Thursday, May 30

120 women on hunger strike in immigration centre



Former and current detainees met with Diane Abbot on Friday About 120 detainees in immigration detention centre Yarl’s Wood have reportedly been on four days of hunger strike against continued incarceration of migrants in the UK.

The detainees, who are all women, began striking on 21 February, in a protest at what they described as some of the most offensive government practices on immigration.

They include the detention of survivors of rape, torture and human trafficking, poor heath care conditions, and the detention of people indefinitely and without the decision of a judge.

In a note circulated by campaigners online, detainees say the Home Office is overwhelmed, not fit for purpose and operates in a rogue manner.

This is a fraction of the 30,000 who enter the UK’s immigration detention system each year, for reasons including overstaying a visa, awaiting deportation after a rejected claim, or while an asylum application is being processed.

Uniquely in Europe, the UK does not put a time limit on how long detainees can be held – a situation one striker said creates “unbearable” uncertainty, combined with the constant fear of deportation.

A spokesperson for Serco, the private contractor that runs the centre, told Sky News that there was no hunger strike. The Home Office denied people were detained indefinitely.

When people are detained, it is for the minimum time possible and detention is reviewed on a regular basis, a spokesperson said in a statement.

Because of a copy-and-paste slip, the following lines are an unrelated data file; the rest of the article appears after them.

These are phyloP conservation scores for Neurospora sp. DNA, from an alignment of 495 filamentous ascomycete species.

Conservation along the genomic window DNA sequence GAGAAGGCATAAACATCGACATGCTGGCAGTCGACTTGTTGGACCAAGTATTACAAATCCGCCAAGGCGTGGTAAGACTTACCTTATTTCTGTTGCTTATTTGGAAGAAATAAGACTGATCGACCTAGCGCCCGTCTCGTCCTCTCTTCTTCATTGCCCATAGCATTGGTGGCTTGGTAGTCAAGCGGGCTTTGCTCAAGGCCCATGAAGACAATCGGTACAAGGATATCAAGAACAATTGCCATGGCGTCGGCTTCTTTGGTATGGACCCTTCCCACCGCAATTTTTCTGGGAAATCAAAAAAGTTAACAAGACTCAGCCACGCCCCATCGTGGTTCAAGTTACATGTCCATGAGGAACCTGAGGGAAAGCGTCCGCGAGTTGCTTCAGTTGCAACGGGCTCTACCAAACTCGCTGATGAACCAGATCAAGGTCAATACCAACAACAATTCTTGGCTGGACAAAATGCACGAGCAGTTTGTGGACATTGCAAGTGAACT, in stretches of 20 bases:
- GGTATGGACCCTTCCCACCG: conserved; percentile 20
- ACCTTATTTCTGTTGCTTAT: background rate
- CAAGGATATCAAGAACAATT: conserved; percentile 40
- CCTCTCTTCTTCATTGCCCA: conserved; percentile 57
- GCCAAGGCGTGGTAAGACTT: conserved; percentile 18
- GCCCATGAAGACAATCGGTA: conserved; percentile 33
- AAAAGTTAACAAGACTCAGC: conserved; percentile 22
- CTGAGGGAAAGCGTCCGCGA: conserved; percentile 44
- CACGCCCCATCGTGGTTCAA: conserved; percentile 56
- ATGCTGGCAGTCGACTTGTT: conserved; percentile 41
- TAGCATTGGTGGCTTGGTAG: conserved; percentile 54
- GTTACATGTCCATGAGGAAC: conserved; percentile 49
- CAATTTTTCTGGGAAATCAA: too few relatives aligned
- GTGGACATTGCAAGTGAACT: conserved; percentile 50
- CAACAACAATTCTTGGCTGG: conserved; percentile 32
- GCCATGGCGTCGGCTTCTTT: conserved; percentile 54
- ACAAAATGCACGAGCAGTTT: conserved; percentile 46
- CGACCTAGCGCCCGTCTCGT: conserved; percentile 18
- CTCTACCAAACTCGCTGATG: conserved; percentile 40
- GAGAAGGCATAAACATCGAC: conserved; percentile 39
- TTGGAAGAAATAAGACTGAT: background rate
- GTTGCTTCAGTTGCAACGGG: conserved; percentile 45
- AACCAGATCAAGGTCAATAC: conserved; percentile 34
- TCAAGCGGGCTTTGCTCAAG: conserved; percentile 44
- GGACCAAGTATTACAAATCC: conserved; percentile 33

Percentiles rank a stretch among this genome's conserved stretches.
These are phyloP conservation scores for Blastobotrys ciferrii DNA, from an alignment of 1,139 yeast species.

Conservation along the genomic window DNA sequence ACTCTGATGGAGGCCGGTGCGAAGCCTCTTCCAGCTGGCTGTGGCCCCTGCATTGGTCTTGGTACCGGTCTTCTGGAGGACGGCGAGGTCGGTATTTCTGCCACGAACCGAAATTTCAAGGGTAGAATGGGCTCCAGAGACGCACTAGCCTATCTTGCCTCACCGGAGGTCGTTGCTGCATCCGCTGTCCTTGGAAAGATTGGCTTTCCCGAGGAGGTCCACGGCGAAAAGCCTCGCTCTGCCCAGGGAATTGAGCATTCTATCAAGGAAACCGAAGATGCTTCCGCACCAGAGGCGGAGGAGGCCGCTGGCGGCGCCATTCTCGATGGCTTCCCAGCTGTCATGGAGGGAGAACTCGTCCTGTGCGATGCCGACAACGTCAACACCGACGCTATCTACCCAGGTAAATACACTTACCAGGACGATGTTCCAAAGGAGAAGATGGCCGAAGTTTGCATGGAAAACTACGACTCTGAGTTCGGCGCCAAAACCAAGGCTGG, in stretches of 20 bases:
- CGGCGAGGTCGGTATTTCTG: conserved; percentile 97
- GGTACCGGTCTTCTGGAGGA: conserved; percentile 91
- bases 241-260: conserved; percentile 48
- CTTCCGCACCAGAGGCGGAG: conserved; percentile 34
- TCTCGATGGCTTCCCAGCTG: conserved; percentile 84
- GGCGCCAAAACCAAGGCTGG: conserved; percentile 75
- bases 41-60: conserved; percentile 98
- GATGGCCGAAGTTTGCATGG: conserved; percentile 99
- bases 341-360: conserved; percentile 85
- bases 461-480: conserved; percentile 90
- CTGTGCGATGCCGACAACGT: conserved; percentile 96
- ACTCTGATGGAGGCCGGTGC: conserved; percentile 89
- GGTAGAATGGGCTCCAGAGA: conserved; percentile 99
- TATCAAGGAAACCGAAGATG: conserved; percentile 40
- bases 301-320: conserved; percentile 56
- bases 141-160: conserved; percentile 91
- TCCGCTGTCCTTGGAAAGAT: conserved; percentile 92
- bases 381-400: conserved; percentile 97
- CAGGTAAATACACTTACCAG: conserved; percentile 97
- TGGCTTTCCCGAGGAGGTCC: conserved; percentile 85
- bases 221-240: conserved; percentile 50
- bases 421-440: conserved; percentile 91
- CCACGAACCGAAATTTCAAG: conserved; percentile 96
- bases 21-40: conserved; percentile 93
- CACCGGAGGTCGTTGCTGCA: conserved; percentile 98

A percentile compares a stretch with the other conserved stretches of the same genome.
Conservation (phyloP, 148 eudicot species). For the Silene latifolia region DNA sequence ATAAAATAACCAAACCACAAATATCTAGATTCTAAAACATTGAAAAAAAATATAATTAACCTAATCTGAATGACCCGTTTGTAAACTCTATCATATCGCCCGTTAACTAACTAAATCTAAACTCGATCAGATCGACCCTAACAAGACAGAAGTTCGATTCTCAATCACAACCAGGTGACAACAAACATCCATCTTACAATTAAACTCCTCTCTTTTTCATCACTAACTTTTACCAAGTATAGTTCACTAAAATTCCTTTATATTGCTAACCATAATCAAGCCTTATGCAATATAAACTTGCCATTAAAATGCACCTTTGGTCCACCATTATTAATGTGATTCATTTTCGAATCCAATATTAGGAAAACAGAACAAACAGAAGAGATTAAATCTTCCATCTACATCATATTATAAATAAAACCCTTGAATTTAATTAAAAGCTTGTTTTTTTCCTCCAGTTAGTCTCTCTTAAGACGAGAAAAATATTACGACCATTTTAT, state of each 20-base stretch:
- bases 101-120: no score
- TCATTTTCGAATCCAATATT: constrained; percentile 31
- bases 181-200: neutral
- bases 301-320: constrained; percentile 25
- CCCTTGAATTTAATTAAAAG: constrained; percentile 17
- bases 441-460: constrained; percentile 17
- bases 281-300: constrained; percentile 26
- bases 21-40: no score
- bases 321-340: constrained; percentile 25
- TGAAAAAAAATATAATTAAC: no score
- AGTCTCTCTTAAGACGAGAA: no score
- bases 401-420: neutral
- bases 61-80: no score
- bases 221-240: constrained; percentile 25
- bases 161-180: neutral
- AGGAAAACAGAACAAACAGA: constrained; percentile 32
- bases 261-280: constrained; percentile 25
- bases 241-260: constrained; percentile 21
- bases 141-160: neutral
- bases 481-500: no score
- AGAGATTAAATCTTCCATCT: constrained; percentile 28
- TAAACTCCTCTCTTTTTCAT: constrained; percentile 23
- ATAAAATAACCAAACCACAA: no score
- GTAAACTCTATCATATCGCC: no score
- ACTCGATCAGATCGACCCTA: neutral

A 2017 report on the centre did not find evidence of widespread abuse, stating there had been significant improvements following a 2015 report that said it was “failing to meet the needs of the most vulnerable women”.

But campaigners say that imprisoning people because of their migration status is inhumane and unnecessary – particularly as 70% of women held in Yarl’s Wood are eventually released into the community.

People are not locked up to punish them for committing a crime and this terrifying, humiliating experience can have a hugely damaging impact on their mental and physical health, Dr Lisa Doyle, Director of Advocacy at the Refugee Council previously said.

On Friday detainees including some hunger strikers – spoke to shadow home secretary Diane Abbot, who was at the centre for a planned visit.

The MP tweeted she listened to harrowing experiences of detention from the women and said she was deeply concerned about how desperate the women were, their medical care and how long some have been detained.

Women involved in the strike have said they will continue to protest by refusing to work in the centre’s kitchens or gardens – for which they are normally paid £1 a day.

I am sick of feeling like a helpless institutionalised victim and refuse to participate in detention,” one participant, who described herself as an “angry foreigner who was made in Britain, said.